Greg Merrill received his Masters in Business Administration from the Carey Business School in 2008. With a passion for sustainability and innovative technology Greg has spent the last 7 years launching and growing new companies and technologies related to environmental sustainability. He currently serves as Senior Vice President of Business Development for Austin Rubber Company LLC and is responsible for business and product development. He has also worked with Austin Rubber’s parent company, Green Source Holdings since 2008 developing and overseeing their rubber recycling business.
Greg’s latest venture is Austin Footwear Labs (AFL), a sustainable footwear company that keeps tires out of landfills by making shoes. AFL’s first product, a sandal, launched on July 15 in Austin, TX. To find out more about AFL and their products visit the website at austinfootwear.com.
How has your education at JHU Carey Business School prepared you for your past and current ventures?
Since graduating, I have been in entrepreneur-mode with the various businesses I launched and partnered with. The common theme and critical success factor among them all has been the team. I attended Carey from 2006 – 2008 and the class format was a cohort. Going through the challenging classes as a team helped strengthen our bond as classmates. Working in that team environment helped me to learn about myself and the way I work with others. Whether you are in a small team at a start-up or at a larger organization, you will find yourself in a team setting at some point. It’s important that you play well with others to grow yourself and the organization.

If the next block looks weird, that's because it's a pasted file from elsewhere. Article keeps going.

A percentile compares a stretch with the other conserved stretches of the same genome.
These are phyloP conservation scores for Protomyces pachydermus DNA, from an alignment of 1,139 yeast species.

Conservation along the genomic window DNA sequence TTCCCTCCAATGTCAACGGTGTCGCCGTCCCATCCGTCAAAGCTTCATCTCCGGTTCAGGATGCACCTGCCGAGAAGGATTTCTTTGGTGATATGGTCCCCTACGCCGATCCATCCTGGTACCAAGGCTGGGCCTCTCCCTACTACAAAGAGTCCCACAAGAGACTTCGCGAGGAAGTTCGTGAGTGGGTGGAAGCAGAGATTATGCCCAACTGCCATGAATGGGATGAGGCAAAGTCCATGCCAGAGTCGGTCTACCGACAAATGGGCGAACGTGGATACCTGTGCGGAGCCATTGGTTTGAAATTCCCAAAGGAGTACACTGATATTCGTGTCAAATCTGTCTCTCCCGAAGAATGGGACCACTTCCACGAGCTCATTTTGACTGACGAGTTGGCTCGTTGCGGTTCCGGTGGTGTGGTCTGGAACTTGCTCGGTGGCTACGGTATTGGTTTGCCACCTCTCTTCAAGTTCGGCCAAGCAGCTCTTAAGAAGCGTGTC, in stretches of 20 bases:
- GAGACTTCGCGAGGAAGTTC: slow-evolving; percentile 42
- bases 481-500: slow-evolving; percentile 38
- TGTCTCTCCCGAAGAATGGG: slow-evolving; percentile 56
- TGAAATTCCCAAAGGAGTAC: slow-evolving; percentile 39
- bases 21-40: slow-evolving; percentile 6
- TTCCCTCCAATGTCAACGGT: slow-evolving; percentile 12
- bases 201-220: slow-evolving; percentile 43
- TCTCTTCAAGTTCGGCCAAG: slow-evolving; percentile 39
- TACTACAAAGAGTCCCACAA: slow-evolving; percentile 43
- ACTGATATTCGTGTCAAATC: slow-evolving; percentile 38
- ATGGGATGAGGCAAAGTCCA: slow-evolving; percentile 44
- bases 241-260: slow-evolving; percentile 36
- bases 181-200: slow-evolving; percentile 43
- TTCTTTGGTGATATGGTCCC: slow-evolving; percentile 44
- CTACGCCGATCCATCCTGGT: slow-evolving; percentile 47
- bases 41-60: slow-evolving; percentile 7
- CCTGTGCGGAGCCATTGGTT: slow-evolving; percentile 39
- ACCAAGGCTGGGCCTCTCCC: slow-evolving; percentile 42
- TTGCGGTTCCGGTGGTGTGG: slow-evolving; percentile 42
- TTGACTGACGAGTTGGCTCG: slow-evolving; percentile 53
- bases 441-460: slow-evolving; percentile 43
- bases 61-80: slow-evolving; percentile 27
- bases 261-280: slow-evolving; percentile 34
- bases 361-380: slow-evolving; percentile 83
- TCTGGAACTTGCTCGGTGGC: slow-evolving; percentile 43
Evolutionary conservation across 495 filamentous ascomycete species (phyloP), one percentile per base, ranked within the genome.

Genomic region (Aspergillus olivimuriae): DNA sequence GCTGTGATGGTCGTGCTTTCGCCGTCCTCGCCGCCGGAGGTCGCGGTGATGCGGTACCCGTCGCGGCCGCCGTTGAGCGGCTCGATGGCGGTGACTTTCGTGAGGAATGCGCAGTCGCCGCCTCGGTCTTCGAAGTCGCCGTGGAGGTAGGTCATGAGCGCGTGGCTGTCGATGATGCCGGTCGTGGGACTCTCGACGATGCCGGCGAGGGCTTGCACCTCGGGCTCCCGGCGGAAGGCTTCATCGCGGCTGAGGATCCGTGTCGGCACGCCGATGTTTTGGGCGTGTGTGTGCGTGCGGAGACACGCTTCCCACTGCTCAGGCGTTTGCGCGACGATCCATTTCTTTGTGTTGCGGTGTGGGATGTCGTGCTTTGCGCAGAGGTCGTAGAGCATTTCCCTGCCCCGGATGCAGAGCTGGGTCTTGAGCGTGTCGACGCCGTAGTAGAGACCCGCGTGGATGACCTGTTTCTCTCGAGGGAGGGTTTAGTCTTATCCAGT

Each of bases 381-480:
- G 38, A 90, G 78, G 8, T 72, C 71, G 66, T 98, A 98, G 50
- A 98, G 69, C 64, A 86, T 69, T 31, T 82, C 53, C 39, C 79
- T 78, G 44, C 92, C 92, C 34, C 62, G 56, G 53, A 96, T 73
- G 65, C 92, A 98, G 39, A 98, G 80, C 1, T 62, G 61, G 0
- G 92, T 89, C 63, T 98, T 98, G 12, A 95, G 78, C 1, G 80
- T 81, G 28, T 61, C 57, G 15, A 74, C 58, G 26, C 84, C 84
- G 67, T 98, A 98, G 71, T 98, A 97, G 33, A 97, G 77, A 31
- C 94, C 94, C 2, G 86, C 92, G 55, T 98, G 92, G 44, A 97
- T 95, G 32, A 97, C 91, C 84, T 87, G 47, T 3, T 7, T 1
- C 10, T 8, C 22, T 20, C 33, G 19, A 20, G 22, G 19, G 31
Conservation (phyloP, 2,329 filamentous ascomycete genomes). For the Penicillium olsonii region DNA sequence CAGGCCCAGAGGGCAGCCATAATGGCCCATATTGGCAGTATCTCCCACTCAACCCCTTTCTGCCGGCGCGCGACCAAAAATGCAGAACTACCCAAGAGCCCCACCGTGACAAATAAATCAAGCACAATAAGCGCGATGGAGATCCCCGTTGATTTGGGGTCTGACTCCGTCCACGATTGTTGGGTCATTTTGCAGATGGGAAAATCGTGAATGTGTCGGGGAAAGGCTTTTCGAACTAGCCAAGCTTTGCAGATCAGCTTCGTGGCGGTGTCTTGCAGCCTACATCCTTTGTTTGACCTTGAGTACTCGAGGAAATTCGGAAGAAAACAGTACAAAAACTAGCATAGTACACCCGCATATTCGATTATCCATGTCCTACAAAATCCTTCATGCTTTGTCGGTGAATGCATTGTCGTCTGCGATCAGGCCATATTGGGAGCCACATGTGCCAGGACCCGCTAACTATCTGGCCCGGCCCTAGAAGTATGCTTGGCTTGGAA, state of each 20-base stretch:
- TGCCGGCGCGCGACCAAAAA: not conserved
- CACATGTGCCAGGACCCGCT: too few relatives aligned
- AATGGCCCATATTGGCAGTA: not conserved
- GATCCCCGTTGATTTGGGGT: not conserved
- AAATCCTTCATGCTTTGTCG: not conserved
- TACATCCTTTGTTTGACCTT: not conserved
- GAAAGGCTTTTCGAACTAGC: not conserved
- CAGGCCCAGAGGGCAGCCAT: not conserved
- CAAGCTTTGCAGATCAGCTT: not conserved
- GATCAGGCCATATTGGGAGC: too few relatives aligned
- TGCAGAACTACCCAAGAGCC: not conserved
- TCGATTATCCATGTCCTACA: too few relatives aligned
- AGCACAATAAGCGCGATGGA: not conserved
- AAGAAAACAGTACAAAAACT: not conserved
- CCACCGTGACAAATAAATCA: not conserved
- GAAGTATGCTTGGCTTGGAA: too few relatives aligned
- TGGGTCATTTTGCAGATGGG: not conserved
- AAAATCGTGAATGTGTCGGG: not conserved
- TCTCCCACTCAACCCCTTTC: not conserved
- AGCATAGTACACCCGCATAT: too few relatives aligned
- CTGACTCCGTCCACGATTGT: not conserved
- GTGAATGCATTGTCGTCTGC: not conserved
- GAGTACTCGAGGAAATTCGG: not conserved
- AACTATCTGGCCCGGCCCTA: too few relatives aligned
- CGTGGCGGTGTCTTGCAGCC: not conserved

Why do you feel your work in green technology is important?
The “greening” of Earth is inevitable if we are to survive as a human race. Mother Nature needs our help. The business world has already accepted this shift as reality and significant changes are underway. It is important that we all do our part, and by working together, we will have the greatest impact. My approach has been to focus on developing innovative methods that convert existing industries and manufacturing practices. Rather than reinvent the wheel, I am making a wheel that is lighter weight, cheaper to make and will never wear down (so to speak). I may not have the perfect solution yet, but I believe that the technologies I can offer now will serve as a bridge to a more sustainable (and economic) way of doing business. My vision is to “do things better”.
What advice would you give a current Carey student to succeed in environmentally-friendly projects?
Don’t do it for the money. The financial rewards may be slow to come, if at all. That does not mean you should walk away at first falter. Statistically, many start-ups and small businesses fail in the first three years. You must be passionate about the “green” projects you are spending your time on. You may not move mountains at first, but your contribution matters.
What is a habit you would encourage new graduates to pick up that will help them in their new careers?
Network. Make friends and meet new people everywhere you go. New opportunities will pop up throughout your life and it’s not about what you know, it’s who you know.
What has been the single most important lesson you have learned in your professional career?
Plan every day. Your plate will fill up quickly and you will forget important tasks. I start every day with my “Task List” spreadsheet that lists each of my businesses, along with a column for Personal items. The top 5 items are high priority that need to be touched every day until completed. This is an easy way to stay on track and direct efforts towards completing short and long term goals.